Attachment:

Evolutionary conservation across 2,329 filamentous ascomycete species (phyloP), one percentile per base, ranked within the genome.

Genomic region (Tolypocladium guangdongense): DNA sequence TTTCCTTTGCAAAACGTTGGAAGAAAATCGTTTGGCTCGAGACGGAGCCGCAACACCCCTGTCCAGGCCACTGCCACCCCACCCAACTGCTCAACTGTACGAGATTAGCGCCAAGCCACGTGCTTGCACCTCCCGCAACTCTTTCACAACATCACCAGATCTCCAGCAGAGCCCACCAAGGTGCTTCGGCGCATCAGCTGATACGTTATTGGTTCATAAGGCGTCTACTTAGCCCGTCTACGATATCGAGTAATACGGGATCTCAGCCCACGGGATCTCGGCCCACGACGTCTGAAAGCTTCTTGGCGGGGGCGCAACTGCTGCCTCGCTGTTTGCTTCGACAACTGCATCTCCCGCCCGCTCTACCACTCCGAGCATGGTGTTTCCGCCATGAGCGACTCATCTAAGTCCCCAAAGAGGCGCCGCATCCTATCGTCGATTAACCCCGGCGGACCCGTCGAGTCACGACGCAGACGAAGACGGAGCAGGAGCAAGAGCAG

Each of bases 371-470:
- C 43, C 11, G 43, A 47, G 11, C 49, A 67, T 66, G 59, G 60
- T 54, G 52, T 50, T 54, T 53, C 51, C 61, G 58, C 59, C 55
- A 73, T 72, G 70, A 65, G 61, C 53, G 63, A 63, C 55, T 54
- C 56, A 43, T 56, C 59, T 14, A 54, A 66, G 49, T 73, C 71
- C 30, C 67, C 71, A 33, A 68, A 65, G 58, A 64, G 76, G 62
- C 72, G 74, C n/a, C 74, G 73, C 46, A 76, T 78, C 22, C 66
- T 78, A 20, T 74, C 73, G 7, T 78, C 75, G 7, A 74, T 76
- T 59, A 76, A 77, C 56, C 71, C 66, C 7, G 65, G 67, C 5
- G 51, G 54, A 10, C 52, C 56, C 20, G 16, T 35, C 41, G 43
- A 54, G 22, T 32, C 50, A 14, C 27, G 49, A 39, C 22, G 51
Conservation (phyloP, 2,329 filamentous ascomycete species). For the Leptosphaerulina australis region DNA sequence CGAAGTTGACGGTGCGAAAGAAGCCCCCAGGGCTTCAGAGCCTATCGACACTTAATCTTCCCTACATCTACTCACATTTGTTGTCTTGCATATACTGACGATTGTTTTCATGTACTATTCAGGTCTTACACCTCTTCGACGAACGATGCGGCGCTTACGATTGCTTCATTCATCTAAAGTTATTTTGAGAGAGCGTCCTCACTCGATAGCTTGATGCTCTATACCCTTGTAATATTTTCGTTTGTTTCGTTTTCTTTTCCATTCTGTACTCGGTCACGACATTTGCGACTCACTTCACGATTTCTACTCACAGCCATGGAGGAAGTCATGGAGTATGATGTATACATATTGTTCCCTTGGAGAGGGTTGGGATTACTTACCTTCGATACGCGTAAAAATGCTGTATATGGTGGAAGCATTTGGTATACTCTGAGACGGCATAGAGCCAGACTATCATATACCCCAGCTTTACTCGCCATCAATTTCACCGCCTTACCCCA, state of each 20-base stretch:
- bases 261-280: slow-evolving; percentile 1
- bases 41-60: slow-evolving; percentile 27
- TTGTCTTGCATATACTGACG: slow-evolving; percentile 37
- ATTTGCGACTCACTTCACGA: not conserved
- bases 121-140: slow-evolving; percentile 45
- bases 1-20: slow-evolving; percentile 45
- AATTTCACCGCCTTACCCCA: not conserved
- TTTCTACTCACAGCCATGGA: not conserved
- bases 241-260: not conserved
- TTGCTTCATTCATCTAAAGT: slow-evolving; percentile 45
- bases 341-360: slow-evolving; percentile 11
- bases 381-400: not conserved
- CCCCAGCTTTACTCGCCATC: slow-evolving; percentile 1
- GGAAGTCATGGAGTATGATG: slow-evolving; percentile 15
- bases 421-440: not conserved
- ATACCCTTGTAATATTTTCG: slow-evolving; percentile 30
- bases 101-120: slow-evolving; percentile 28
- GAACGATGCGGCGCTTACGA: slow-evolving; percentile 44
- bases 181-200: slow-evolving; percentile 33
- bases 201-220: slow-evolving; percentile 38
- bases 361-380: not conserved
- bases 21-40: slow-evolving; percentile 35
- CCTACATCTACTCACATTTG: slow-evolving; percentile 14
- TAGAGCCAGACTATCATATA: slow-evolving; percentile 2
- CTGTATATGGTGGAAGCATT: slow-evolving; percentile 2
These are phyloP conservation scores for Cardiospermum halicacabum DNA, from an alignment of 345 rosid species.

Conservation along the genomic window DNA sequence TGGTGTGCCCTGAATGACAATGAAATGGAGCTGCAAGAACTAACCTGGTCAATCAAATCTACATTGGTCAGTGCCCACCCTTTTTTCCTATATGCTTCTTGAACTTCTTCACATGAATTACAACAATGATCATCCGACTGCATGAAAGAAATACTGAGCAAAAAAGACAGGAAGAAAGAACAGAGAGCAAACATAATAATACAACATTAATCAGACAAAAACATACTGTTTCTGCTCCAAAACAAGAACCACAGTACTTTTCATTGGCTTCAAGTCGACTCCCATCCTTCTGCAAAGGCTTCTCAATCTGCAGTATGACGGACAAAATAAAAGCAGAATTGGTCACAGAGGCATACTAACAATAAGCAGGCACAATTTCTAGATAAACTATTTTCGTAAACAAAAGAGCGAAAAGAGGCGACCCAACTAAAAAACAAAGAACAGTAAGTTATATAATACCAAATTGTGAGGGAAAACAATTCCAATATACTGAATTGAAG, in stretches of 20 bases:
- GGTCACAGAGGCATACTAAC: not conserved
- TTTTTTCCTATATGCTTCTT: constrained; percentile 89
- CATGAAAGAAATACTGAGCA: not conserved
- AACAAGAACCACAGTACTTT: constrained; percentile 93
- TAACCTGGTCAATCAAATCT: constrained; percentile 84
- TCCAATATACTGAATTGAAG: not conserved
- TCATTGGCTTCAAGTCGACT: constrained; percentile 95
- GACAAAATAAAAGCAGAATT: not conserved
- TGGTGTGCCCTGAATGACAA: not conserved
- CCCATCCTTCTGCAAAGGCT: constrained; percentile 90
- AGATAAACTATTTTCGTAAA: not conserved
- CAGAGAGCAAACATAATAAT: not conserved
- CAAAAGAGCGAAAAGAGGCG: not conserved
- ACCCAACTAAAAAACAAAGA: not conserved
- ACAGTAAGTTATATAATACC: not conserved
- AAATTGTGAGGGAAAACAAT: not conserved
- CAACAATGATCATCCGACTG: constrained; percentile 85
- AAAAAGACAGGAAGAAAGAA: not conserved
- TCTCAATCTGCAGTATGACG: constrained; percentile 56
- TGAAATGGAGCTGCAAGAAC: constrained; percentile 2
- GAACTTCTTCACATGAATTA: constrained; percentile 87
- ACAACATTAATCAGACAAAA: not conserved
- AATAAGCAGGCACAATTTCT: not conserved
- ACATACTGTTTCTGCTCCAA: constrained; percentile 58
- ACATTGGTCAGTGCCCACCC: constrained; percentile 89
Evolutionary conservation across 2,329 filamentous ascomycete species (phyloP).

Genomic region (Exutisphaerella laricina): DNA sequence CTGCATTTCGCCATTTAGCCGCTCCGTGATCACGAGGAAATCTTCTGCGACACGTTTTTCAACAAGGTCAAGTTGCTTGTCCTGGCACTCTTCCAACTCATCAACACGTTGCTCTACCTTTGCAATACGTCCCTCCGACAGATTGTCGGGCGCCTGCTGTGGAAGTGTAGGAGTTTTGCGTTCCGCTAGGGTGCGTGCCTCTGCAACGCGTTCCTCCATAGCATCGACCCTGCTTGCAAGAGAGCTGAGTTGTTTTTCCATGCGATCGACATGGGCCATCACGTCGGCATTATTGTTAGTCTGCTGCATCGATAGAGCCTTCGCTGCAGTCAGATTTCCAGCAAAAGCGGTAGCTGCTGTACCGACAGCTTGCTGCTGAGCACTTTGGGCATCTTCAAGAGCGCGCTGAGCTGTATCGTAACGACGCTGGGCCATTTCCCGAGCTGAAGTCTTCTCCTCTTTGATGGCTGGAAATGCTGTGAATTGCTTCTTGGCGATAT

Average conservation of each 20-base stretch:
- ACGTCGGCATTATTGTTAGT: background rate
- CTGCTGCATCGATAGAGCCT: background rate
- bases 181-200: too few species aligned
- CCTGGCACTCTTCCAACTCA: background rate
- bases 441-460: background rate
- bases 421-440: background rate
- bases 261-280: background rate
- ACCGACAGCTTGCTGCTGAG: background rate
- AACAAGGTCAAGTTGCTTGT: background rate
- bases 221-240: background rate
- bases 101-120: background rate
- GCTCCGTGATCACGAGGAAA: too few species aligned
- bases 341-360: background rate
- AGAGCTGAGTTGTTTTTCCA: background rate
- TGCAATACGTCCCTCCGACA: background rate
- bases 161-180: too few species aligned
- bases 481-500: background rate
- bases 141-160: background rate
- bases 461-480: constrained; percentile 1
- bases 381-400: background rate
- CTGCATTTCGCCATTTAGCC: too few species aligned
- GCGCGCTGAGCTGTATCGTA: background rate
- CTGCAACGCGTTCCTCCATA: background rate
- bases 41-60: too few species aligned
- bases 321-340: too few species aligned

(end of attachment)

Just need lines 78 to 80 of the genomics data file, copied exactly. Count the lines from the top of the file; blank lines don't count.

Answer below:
- AACAAGGTCAAGTTGCTTGT: background rate
- bases 221-240: background rate
- bases 101-120: background rate